Although empirical evidence is available on the coping-health link in older age, research on this topic is needed with non-clinical samples of ethnically diverse older women. To contribute to filling such a research gap, we tested whether these women's general health and functional limitations were associated with specific coping strategies (selected for their particular relevance to health issues) and with known health-related demographics, i.e., age, ethnicity, income, and married status.
In this cross-sectional study, respondents were recruited at community facilities including stores and senior centers. The sample consisted of 180 community-dwelling women (age 52-98) screened for dementia; 64% of them reported having an ethnic minority status. The assessment battery contained the Mini-Cog, a demographics list, the Brief COPE, and the Medical Outcome Study 36-Item Short-Form Health Survey.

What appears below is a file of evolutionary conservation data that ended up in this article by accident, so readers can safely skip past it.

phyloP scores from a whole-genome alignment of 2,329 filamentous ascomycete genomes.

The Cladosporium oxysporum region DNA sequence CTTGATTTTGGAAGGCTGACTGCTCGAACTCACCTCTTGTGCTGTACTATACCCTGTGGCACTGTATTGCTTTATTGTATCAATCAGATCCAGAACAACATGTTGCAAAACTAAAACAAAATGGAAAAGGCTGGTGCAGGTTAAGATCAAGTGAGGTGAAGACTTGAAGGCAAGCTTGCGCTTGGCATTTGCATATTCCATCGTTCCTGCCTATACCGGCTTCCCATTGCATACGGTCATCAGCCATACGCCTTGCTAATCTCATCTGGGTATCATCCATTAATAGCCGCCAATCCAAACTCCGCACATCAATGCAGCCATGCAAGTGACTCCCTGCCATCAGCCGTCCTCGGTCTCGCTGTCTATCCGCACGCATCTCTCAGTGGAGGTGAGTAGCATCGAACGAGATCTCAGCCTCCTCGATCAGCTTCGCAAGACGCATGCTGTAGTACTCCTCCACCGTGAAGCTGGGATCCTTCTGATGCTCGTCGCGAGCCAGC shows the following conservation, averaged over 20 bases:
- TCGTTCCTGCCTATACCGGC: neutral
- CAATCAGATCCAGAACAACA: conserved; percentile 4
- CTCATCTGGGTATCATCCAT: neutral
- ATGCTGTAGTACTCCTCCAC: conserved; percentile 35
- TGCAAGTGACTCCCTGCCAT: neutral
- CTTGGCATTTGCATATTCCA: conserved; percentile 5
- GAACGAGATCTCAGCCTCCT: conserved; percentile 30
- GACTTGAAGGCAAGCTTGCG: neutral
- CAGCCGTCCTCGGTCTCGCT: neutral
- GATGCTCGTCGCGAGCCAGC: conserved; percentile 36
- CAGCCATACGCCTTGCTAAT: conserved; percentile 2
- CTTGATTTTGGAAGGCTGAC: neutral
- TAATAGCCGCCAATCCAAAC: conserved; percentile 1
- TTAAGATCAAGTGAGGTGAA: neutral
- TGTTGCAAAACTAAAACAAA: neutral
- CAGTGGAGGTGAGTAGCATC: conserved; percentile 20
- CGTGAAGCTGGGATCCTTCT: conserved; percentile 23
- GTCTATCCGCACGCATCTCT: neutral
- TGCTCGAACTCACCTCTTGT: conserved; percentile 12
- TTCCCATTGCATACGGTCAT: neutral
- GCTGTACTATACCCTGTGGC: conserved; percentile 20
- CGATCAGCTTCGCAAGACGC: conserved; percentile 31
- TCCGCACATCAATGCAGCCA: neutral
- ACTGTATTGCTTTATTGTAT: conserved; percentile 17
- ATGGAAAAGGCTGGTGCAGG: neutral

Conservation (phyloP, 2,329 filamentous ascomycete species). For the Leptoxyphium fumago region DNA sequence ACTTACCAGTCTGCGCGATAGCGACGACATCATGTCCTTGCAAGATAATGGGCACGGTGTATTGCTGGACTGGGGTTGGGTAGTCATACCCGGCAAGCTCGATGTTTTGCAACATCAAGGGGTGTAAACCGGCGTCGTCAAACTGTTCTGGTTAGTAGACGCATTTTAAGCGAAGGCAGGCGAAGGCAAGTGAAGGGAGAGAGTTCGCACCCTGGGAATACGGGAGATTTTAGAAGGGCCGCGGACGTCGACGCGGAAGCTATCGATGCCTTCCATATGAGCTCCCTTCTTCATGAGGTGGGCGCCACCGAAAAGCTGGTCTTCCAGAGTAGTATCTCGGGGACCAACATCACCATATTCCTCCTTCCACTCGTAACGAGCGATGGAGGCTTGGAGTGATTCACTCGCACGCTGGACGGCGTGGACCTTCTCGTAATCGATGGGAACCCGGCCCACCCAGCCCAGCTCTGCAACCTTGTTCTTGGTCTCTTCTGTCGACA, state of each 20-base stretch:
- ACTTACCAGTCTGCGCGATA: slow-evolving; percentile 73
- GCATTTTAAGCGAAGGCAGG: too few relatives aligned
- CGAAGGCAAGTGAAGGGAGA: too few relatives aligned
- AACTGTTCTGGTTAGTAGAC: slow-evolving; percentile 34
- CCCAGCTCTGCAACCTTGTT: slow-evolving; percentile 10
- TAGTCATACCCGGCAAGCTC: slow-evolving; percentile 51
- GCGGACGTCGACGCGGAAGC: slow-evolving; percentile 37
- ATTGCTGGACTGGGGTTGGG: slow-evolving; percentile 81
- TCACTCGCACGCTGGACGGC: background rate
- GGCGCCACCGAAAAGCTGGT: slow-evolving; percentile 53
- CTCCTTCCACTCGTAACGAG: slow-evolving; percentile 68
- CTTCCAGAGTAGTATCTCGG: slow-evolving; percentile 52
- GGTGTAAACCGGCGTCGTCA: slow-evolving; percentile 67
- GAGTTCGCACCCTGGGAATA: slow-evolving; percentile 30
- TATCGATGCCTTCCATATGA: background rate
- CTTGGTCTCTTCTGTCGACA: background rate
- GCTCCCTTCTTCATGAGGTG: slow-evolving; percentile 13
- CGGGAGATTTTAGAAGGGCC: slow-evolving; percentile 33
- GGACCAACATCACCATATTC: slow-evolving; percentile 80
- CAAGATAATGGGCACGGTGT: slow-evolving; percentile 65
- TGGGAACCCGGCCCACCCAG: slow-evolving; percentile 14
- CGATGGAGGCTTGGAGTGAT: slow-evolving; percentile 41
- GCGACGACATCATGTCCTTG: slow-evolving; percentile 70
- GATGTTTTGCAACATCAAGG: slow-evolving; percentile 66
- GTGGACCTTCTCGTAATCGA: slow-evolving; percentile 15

Hierarchical multiple regression analyses showed that older women who used behavioral disengagement and, to a smaller degree, self-distraction as a form of coping reported lower levels of general health. The opposite was the case for positive reframing and, to a lesser degree, substance use. Moreover, lower income was related to worse general health and (together with more advanced age) physical functioning. None of the coping strategies achieved significance in the physical functioning model.
These cross-sectional findings need corroboration by longitudinal research prior to developing related clinical interventions. Based on the initial evidence provided herein, clinicians working with this population should consider establishing the therapeutic goal of increasing the use of positive reframing while diminishing behavioral disengagement.